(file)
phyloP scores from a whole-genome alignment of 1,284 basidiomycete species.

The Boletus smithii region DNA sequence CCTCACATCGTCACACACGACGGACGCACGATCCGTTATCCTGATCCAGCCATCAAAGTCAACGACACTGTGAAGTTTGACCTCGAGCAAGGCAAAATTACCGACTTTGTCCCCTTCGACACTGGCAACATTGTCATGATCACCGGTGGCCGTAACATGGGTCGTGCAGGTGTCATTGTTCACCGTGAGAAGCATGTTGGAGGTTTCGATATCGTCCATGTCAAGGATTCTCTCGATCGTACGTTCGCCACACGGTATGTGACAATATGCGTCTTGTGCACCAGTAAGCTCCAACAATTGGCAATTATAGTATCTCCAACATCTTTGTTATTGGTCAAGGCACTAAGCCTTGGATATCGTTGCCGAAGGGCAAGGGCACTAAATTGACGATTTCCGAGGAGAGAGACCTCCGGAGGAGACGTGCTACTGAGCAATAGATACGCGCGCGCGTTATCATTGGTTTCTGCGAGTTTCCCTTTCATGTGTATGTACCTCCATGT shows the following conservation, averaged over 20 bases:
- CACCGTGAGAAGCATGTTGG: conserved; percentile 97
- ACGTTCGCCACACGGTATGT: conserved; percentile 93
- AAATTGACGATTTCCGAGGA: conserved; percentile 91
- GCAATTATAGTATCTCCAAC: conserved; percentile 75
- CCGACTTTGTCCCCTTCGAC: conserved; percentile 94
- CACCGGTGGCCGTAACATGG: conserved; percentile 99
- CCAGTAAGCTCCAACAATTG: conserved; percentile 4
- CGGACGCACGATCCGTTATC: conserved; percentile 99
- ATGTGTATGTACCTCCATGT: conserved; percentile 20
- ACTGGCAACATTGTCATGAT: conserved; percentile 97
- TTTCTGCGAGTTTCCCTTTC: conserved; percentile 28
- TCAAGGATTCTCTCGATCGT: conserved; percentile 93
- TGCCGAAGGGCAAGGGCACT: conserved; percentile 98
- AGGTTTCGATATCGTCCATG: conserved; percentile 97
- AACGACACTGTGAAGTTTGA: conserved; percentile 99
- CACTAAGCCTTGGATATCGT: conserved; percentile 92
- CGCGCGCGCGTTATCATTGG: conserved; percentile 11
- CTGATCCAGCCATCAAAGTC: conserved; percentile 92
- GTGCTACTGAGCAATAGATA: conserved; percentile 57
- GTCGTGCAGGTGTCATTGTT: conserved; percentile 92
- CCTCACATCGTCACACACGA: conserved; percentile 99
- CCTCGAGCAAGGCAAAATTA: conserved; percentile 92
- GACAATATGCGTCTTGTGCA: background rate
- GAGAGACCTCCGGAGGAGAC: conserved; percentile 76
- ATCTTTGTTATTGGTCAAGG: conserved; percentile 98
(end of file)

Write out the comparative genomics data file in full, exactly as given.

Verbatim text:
phyloP scores from a whole-genome alignment of 1,284 basidiomycete species.

The Boletus smithii region DNA sequence CCTCACATCGTCACACACGACGGACGCACGATCCGTTATCCTGATCCAGCCATCAAAGTCAACGACACTGTGAAGTTTGACCTCGAGCAAGGCAAAATTACCGACTTTGTCCCCTTCGACACTGGCAACATTGTCATGATCACCGGTGGCCGTAACATGGGTCGTGCAGGTGTCATTGTTCACCGTGAGAAGCATGTTGGAGGTTTCGATATCGTCCATGTCAAGGATTCTCTCGATCGTACGTTCGCCACACGGTATGTGACAATATGCGTCTTGTGCACCAGTAAGCTCCAACAATTGGCAATTATAGTATCTCCAACATCTTTGTTATTGGTCAAGGCACTAAGCCTTGGATATCGTTGCCGAAGGGCAAGGGCACTAAATTGACGATTTCCGAGGAGAGAGACCTCCGGAGGAGACGTGCTACTGAGCAATAGATACGCGCGCGCGTTATCATTGGTTTCTGCGAGTTTCCCTTTCATGTGTATGTACCTCCATGT shows the following conservation, averaged over 20 bases:
- CACCGTGAGAAGCATGTTGG: conserved; percentile 97
- ACGTTCGCCACACGGTATGT: conserved; percentile 93
- AAATTGACGATTTCCGAGGA: conserved; percentile 91
- GCAATTATAGTATCTCCAAC: conserved; percentile 75
- CCGACTTTGTCCCCTTCGAC: conserved; percentile 94
- CACCGGTGGCCGTAACATGG: conserved; percentile 99
- CCAGTAAGCTCCAACAATTG: conserved; percentile 4
- CGGACGCACGATCCGTTATC: conserved; percentile 99
- ATGTGTATGTACCTCCATGT: conserved; percentile 20
- ACTGGCAACATTGTCATGAT: conserved; percentile 97
- TTTCTGCGAGTTTCCCTTTC: conserved; percentile 28
- TCAAGGATTCTCTCGATCGT: conserved; percentile 93
- TGCCGAAGGGCAAGGGCACT: conserved; percentile 98
- AGGTTTCGATATCGTCCATG: conserved; percentile 97
- AACGACACTGTGAAGTTTGA: conserved; percentile 99
- CACTAAGCCTTGGATATCGT: conserved; percentile 92
- CGCGCGCGCGTTATCATTGG: conserved; percentile 11
- CTGATCCAGCCATCAAAGTC: conserved; percentile 92
- GTGCTACTGAGCAATAGATA: conserved; percentile 57
- GTCGTGCAGGTGTCATTGTT: conserved; percentile 92
- CCTCACATCGTCACACACGA: conserved; percentile 99
- CCTCGAGCAAGGCAAAATTA: conserved; percentile 92
- GACAATATGCGTCTTGTGCA: background rate
- GAGAGACCTCCGGAGGAGAC: conserved; percentile 76
- ATCTTTGTTATTGGTCAAGG: conserved; percentile 98